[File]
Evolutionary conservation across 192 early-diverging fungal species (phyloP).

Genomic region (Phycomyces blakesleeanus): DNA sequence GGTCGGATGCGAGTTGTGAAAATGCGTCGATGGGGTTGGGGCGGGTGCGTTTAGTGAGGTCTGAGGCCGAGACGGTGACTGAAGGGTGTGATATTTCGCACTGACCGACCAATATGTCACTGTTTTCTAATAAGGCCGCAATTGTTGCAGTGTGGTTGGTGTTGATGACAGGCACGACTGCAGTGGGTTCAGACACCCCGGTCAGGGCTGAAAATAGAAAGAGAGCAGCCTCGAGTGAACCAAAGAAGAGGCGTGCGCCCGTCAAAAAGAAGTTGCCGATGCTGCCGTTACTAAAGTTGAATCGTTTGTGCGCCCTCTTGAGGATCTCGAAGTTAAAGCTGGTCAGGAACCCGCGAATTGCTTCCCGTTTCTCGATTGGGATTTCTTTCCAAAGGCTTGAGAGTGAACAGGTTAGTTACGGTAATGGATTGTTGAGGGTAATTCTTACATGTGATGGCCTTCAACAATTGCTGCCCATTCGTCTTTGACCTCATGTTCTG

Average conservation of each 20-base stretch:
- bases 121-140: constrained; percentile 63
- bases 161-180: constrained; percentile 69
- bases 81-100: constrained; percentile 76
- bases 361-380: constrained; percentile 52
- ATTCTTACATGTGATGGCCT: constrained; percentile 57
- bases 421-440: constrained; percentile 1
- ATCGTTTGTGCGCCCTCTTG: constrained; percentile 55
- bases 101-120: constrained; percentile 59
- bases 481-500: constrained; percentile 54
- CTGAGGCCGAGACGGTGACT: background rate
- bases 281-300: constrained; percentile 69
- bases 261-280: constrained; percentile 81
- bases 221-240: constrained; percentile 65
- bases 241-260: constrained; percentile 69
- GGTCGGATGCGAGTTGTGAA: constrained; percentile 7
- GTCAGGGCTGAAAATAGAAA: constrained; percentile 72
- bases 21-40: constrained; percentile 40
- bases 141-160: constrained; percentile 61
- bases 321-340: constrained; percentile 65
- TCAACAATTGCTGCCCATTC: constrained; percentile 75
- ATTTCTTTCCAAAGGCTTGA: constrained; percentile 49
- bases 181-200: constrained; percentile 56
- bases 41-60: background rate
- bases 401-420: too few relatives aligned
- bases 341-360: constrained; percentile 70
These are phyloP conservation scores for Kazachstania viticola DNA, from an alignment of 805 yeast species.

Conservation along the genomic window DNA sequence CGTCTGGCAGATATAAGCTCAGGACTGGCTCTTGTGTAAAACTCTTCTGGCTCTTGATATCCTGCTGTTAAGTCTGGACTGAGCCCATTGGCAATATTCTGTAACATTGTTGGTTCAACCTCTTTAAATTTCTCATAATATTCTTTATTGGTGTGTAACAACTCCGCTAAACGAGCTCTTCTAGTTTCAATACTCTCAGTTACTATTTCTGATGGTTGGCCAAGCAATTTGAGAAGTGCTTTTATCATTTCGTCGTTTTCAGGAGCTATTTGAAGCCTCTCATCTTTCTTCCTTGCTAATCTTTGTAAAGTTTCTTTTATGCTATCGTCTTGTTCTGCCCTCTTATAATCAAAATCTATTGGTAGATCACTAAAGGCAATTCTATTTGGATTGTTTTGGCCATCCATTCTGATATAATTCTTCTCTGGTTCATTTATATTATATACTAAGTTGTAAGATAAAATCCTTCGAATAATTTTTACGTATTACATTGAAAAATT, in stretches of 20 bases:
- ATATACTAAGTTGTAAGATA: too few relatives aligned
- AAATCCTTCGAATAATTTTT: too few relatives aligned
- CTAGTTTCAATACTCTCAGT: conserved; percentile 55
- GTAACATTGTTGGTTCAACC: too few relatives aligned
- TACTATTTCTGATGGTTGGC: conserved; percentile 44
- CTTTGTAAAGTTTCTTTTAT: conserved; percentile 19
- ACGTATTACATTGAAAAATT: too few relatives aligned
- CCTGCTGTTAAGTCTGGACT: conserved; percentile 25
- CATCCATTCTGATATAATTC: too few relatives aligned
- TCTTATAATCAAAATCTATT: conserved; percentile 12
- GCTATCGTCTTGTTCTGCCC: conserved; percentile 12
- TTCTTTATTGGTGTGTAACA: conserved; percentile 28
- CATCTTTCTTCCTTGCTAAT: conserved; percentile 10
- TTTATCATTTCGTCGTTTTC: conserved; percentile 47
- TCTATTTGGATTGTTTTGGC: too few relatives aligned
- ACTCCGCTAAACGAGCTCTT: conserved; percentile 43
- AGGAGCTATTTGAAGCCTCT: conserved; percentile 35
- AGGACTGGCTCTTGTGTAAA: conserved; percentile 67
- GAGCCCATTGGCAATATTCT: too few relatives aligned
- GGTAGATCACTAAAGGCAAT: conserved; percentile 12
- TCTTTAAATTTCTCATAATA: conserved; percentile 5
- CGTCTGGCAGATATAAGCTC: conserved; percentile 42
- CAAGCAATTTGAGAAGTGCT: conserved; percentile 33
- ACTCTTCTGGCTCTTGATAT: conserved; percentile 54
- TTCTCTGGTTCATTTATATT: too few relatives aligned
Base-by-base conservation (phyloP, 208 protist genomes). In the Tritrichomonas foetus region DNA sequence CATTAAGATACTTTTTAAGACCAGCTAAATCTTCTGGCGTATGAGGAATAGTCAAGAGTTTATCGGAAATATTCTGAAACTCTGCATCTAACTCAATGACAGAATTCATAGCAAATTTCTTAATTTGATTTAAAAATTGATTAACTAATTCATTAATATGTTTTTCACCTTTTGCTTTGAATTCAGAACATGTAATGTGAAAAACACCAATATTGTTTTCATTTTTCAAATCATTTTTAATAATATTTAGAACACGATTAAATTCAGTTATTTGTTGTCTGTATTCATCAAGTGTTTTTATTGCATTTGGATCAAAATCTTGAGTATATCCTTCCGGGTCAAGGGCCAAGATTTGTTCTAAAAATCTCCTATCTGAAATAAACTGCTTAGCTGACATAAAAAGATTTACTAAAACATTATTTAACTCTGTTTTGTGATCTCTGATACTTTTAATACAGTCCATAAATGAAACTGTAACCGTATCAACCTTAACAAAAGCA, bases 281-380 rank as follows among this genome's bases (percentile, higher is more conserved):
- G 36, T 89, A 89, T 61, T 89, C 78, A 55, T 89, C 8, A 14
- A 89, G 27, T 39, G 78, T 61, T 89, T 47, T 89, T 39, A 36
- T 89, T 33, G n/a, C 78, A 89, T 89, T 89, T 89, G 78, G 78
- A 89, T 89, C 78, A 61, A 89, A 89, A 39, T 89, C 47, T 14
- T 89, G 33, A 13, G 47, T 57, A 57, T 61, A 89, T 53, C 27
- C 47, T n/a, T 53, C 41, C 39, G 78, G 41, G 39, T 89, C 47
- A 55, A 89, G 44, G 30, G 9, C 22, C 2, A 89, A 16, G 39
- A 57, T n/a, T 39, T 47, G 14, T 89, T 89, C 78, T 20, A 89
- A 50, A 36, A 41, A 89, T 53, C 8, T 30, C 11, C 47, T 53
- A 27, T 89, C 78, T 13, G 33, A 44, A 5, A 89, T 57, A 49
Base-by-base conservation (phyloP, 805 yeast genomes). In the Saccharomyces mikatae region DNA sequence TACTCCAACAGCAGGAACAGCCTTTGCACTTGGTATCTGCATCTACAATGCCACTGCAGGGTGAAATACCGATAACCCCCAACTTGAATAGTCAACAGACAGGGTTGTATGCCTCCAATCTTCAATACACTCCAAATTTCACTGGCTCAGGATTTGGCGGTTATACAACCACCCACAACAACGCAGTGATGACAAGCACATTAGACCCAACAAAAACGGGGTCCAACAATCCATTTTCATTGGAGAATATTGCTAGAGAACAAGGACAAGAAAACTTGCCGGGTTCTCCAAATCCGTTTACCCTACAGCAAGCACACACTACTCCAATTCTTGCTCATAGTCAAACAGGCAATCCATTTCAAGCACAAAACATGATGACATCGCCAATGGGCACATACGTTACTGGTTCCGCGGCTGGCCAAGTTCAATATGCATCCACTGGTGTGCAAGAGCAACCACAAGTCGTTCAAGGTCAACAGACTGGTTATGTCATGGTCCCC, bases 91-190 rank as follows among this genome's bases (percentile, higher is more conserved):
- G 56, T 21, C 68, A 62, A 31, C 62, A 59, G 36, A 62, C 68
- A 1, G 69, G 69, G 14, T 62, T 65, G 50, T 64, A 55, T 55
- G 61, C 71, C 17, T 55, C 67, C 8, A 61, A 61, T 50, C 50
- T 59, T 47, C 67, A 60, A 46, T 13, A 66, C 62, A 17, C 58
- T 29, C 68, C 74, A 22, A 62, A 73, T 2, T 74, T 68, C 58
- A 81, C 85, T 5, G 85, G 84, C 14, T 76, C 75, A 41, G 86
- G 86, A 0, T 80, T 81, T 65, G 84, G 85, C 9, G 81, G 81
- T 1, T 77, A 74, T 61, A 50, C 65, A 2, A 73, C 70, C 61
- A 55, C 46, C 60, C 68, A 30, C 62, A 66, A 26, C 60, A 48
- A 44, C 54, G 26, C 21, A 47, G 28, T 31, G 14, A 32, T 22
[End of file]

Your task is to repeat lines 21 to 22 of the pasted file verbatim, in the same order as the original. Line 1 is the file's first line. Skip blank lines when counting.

- bases 141-160: constrained; percentile 61
- bases 321-340: constrained; percentile 65